As you may have figured out by now, Drupal is a great platform for 3rd party integrations. Whether it’s eSignatures with Hellosign, more sophisticated search with Solr, or a host of other options, Drupal works best when it’s not trying to reinvent every wheel and is instead used to leverage existing business tools by tying them all together into a robust and useful package. Today, we’re going to take a look at a new set of integration modules that Ashday has just contributed back to the Drupal community: Omeda, Omeda Subscriptions and Omeda Customers.

Categories: Drupal CMS

Palantir: Help Us Modernize the Admin UI of Drupal

Drupal.org aggregator - Fri, 07/13/2018 - 11:16
Help Us Modernize the Admin UI of Drupal brandt Fri, 07/13/2018 - 13:16 Sarah Lowe Jul 13, 2018

Take this survey to help us make Drupal the best platform for content editors and managers to use everyday.

Help us modernize the admin UI of Drupal.

Do you use Drupal? Before working at Palantir, I used Drupal only once: to help a legacy client with their Drupal 6 website. They had a support contract with my company, so if they had an issue or question I would do my best to help them, even though the original team who built the site had moved on to other jobs, and even though my company focused on WordPress sites.

I remember scrutinizing every menu item of the admin section, trying to familiarize myself with the platform while careful not to misclick and mess up something on the client’s site. Some of the terms I could understand—users, taxonomy—but some were new or vague, and not very clear to their meaning such as nodes, views, and blocks. While I was able to help the client at the time, I felt Drupal was too obtuse of a platform for me.

Redesign planned for Drupal

Now that I’m at Palantir, and knowing Drupal is a bigger part of my job, I’m still struck by how user unfriendly the platform can be out-of-the box, especially to a non-developer. While add-on modules like Workbench and Content Moderation can mitigate some of this complexity, installing and configuring those requires specialized knowledge. From talking to current clients, I know that I’m not the only one who feels intimidated by Drupal’s default administrative interface.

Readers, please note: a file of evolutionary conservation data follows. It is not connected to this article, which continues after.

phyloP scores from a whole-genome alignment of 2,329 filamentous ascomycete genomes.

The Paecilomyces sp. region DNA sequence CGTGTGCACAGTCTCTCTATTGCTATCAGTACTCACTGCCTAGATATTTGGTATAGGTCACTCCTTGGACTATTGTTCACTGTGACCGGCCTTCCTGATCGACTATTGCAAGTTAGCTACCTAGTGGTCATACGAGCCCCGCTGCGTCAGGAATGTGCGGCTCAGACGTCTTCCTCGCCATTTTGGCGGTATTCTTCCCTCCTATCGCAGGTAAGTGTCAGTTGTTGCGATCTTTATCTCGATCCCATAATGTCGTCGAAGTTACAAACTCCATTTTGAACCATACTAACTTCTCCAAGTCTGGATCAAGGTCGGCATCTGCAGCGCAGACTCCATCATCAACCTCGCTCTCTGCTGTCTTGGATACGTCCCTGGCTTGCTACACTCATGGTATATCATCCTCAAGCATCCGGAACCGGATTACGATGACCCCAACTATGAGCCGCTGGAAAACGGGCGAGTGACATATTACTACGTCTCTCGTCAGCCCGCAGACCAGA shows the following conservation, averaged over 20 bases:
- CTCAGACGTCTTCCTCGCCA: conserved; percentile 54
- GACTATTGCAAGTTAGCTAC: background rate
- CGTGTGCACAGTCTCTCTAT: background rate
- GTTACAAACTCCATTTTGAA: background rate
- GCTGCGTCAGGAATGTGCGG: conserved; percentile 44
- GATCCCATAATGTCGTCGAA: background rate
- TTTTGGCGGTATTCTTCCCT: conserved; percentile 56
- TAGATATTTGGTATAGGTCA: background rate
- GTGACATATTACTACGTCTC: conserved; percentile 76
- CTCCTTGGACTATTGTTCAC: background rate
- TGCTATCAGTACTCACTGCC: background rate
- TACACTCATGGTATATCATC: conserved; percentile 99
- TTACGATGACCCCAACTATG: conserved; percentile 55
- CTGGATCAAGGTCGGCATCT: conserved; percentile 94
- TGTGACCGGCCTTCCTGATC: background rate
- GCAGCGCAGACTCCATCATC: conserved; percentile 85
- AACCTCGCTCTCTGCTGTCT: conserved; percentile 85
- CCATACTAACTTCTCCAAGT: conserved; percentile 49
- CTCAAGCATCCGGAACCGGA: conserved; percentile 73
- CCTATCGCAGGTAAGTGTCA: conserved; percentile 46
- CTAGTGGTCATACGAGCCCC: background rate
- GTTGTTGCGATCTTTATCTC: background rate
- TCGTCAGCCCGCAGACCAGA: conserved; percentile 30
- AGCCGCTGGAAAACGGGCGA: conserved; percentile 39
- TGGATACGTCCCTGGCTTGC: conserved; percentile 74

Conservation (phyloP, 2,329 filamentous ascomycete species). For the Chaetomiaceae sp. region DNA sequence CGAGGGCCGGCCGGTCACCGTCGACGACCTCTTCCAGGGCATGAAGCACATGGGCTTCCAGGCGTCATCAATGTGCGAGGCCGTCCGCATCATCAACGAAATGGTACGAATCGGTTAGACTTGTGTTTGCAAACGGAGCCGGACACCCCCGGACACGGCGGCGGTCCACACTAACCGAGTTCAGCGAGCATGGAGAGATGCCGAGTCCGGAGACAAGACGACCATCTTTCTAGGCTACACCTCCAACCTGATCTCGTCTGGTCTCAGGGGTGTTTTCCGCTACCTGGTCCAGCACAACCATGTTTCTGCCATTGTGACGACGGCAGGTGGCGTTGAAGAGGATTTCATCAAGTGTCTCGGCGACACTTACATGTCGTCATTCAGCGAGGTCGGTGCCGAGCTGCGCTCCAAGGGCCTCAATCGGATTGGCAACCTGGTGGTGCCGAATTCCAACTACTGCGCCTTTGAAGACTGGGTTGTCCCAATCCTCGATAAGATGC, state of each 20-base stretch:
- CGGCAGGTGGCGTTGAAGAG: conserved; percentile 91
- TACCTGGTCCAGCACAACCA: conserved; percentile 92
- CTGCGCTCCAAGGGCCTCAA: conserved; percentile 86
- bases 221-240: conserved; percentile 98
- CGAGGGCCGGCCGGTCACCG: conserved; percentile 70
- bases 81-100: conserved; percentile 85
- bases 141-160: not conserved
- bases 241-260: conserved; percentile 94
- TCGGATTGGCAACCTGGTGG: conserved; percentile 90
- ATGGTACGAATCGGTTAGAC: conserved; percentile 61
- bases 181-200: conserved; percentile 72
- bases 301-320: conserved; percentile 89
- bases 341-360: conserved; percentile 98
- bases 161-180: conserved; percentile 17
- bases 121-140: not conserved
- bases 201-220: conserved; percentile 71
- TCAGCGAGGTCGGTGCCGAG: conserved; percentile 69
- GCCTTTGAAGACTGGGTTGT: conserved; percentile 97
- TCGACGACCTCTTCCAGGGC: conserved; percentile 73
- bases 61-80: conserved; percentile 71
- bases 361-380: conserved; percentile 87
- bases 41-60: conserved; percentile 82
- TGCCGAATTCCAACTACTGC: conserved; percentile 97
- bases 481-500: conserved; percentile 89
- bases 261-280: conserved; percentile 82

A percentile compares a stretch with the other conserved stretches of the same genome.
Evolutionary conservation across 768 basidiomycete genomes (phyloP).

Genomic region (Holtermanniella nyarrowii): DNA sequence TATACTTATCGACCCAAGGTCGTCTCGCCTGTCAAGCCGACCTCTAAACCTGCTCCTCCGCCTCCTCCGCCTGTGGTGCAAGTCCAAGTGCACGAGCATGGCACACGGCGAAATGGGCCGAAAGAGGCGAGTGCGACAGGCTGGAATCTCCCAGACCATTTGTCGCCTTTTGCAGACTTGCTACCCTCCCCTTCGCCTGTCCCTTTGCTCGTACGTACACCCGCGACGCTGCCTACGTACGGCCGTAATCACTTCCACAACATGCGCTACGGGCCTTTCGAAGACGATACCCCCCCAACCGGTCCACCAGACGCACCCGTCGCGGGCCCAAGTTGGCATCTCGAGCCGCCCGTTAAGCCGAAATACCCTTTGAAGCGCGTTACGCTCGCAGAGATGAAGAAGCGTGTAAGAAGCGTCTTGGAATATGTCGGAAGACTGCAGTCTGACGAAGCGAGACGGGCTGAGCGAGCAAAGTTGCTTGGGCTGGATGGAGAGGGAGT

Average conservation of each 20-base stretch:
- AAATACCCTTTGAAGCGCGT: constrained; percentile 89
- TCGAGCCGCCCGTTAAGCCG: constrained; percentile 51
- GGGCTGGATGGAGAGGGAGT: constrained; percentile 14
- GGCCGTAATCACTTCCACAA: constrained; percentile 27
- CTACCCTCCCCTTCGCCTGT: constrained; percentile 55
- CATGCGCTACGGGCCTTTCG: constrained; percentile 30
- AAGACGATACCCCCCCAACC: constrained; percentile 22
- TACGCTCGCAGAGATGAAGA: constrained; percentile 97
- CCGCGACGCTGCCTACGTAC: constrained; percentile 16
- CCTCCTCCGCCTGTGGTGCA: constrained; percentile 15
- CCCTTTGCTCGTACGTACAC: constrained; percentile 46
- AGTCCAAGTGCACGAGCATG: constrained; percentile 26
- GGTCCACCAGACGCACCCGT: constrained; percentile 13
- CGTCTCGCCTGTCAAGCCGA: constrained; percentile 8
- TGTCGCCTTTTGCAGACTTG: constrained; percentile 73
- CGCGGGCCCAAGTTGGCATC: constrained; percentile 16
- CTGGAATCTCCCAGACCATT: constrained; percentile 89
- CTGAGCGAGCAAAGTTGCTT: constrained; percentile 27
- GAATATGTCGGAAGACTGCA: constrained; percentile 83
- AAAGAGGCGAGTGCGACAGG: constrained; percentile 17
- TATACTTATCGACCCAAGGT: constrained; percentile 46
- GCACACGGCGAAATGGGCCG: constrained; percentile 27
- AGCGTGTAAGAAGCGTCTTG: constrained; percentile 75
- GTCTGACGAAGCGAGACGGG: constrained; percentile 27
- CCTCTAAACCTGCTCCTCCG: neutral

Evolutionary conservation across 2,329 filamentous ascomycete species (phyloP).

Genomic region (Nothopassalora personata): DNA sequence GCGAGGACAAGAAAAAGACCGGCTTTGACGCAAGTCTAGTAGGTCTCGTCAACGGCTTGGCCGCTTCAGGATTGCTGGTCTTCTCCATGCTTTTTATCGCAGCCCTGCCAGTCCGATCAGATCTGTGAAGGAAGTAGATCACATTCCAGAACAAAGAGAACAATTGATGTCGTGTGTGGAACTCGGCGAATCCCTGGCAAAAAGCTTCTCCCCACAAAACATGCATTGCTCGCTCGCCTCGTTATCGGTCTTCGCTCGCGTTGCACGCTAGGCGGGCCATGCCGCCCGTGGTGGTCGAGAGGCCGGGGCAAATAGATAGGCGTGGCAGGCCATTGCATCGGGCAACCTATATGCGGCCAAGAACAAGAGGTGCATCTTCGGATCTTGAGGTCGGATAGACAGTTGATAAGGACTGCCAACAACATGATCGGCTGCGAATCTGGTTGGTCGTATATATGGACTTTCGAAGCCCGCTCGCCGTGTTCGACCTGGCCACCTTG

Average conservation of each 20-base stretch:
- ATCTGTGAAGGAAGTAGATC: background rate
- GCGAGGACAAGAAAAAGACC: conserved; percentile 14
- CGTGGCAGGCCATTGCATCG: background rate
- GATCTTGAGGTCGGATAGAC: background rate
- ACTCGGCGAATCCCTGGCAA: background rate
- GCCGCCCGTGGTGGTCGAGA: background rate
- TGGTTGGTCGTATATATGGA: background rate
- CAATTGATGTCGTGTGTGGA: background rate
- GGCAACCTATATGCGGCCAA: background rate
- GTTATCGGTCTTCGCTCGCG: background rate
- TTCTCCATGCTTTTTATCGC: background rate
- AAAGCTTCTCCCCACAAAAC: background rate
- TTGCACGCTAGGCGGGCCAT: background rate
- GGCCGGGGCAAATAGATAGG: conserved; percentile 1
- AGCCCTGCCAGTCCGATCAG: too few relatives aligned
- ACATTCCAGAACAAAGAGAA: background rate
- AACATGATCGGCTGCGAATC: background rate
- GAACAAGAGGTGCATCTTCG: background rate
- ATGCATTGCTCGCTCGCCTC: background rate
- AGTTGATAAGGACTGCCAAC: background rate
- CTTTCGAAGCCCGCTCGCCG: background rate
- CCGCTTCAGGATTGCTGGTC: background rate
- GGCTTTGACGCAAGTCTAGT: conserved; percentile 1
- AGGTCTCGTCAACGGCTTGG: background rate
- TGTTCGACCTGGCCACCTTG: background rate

The Drupal community is also aware of the high learning curve to Drupal, and is in the process of modernizing the look and feel of the admin experience to make it more intuitive. Given how big the changes are, it’s the perfect time to include the people who work with Drupal every day to make sure Drupal is a system everyone feels comfortable using.

Therefore, I am working with fellow Palantir web strategist Michelle Jackson, Drupal front-end designer Cristina Chumillas, co-founder and front-end lead at Evolving Web Suzanne Dergacheva, project manager Antonella Severo, design consultant Roy Scholten, folks from the Drupal Association and other interested volunteers to conduct research on popular content management systems and web platforms such as Drupal, WordPress, Squarespace, and Joomla in order to learn how best to update Drupal.

Here’s where you come in

We want to make Drupal the best platform for content editors and managers to use everyday. Therefore, if your job involves updating the company blog, swapping out images, tagging content to group related information, or some other way you interact with your website, we want to hear from you.

We put together a quick, 5-10 minute survey that asks about your general familiarity with Drupal. For example, we want to know common tasks you perform on the platform as well as frustrating pain points. This way we can target our redesign efforts to make Drupal work better for you.

In addition to the opportunity to shape the future of Drupal, at the end of the survey you’ll have the opportunity to enter into a drawing for two great prizes: 1 full conference ticket to the (new) DrupalCon Content Marketing track at DrupalCon Seattle 2019 - $695 value (flight and hotel not included), or 1 two-day, online Drupal 8 training session from fellow Drupal agency Evolving Web.

Take the Survey So what happens next?

This survey is step one of our research efforts. After reviewing the common tasks, we’ll ask folks who had provided their email address if they are willing to participate in card sort exercises to determine the best label for grouping common tasks together. Next we’ll design solutions to address the biggest pain points and ask participants to validate our assumptions through usability tests.

Looking at the long term, we are interested in comparing Drupal with other popular systems such as WordPress and Squarespace. We plan to reach out to people who use those platforms to find out what they find easy or difficult about them, which may inform the direction of the Drupal redesign. No matter which direction our research takes, we want to ensure we’re building a product with you, the content editor, in mind.

More ways to help